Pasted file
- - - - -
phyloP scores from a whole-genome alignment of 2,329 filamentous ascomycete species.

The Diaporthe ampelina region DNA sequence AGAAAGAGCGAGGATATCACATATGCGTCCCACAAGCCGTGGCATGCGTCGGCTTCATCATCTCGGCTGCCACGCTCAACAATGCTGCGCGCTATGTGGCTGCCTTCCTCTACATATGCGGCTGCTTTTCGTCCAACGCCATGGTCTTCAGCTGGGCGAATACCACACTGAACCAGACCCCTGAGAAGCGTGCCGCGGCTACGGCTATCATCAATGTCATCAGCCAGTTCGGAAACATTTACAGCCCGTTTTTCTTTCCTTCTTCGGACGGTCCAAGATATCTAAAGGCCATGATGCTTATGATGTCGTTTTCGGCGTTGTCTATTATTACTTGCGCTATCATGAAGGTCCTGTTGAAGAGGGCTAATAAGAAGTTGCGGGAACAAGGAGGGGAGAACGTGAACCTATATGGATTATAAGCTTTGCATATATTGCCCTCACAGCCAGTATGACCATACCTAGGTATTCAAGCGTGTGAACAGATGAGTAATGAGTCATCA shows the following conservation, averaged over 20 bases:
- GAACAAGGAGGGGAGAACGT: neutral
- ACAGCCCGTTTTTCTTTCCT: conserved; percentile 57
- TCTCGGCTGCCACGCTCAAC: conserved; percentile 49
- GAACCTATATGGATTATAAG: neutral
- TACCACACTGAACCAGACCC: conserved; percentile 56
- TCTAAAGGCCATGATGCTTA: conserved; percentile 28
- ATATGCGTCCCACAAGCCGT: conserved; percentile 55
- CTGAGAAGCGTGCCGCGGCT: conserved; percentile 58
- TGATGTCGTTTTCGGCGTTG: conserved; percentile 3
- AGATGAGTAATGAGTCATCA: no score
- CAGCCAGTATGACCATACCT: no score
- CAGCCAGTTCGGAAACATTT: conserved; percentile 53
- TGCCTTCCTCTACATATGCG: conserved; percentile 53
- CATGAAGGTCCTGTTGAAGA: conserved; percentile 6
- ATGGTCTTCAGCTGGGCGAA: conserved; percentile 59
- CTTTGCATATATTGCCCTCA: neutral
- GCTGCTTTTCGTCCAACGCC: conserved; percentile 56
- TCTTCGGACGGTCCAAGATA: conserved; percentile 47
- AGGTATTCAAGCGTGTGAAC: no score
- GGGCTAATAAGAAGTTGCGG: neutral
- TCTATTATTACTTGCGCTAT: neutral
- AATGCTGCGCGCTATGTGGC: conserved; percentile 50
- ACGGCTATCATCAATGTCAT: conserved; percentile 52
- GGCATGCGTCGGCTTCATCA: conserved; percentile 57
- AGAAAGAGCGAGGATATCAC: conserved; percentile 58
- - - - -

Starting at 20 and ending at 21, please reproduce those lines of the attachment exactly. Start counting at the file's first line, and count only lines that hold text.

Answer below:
- TCTTCGGACGGTCCAAGATA: conserved; percentile 47
- AGGTATTCAAGCGTGTGAAC: no score